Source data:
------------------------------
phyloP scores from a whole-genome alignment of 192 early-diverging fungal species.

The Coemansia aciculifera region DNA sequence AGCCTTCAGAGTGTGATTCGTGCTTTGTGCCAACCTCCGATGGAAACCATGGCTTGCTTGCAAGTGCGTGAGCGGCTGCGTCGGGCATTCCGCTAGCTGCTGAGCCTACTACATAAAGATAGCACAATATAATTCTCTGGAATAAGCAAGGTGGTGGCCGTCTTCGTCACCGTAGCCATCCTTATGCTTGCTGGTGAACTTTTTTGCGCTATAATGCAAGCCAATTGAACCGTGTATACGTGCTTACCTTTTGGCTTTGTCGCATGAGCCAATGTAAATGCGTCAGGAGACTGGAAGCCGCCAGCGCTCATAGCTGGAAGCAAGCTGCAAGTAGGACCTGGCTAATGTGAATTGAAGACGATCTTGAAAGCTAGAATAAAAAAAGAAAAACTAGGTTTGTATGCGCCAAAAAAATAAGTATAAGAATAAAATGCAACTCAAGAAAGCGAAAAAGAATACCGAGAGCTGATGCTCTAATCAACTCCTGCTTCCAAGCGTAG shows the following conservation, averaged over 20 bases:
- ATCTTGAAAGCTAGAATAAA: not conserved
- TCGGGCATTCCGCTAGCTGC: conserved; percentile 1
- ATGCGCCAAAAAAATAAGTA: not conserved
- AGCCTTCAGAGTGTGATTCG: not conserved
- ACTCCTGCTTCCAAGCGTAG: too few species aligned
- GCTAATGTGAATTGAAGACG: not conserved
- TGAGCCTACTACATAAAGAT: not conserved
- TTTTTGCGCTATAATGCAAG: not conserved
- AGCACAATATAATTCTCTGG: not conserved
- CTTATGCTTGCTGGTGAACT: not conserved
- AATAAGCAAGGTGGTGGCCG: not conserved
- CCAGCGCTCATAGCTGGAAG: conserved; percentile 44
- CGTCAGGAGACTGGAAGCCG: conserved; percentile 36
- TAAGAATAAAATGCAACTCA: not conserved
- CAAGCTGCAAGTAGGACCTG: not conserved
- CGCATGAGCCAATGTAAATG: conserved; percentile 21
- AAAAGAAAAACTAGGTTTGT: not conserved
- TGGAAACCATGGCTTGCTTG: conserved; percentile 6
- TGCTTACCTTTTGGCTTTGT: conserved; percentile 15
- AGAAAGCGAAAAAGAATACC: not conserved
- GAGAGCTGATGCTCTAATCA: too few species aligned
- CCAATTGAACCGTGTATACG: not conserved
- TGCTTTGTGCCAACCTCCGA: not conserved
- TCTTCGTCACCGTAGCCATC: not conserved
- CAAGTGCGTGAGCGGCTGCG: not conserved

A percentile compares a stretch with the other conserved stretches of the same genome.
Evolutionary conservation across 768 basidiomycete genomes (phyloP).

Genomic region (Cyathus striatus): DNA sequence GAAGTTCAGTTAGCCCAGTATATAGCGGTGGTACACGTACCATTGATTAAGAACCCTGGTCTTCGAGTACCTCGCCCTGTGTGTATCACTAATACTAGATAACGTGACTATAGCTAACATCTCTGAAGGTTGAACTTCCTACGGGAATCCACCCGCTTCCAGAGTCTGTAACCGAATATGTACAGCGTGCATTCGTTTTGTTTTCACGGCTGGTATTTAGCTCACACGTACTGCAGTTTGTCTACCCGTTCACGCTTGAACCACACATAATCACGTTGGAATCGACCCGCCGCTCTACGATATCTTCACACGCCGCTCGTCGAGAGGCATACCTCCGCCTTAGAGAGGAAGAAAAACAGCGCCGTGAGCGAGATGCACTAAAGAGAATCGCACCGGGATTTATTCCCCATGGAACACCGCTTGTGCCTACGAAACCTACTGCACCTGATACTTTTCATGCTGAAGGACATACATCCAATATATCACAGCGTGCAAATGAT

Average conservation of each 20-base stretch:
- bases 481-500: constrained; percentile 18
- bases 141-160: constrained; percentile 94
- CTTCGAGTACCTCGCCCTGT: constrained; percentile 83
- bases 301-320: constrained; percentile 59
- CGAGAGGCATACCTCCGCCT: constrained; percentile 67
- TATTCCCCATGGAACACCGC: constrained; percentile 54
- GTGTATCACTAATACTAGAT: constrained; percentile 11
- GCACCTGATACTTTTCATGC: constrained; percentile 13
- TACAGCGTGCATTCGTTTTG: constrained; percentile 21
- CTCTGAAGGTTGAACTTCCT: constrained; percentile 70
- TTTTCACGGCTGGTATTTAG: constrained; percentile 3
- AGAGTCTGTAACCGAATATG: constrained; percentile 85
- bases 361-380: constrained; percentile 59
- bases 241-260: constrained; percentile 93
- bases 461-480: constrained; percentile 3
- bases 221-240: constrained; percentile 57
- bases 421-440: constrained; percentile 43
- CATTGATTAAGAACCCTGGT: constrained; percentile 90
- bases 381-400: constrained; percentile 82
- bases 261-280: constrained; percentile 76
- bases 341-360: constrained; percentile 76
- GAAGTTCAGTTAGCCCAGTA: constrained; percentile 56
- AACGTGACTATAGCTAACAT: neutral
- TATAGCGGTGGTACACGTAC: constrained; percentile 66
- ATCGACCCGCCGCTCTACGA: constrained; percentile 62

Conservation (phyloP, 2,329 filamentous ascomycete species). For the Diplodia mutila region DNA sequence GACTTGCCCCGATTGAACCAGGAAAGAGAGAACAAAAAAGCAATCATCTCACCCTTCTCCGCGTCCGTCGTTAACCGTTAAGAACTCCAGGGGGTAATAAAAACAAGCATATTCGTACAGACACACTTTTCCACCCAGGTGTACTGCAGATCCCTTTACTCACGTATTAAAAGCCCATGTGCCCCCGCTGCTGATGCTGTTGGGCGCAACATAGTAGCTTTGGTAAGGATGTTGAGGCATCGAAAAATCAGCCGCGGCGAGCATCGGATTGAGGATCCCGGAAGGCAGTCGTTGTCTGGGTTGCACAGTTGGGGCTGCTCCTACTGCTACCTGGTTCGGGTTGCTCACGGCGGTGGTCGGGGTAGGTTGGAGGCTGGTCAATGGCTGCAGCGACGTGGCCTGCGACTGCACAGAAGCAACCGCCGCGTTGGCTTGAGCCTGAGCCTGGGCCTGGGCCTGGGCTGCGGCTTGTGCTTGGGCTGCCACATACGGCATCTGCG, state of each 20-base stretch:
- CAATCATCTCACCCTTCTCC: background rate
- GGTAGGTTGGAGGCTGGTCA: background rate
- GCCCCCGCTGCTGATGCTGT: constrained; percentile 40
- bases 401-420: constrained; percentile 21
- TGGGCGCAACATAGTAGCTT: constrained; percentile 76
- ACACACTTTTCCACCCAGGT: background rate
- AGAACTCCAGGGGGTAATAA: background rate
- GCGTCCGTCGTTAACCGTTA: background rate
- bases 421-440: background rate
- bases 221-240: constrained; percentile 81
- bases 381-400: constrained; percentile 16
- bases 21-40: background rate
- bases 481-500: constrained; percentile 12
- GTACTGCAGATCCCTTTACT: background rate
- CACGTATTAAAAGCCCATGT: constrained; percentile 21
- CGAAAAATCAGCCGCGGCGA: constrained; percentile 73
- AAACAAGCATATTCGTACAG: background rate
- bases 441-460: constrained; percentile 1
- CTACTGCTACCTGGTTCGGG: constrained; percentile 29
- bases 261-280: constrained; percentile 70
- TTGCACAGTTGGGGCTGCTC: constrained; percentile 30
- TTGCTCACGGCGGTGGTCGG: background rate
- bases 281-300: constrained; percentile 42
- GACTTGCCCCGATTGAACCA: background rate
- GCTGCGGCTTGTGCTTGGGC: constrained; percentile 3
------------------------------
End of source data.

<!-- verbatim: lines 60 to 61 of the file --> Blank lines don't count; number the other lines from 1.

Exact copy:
- GCCCCCGCTGCTGATGCTGT: constrained; percentile 40
- bases 401-420: constrained; percentile 21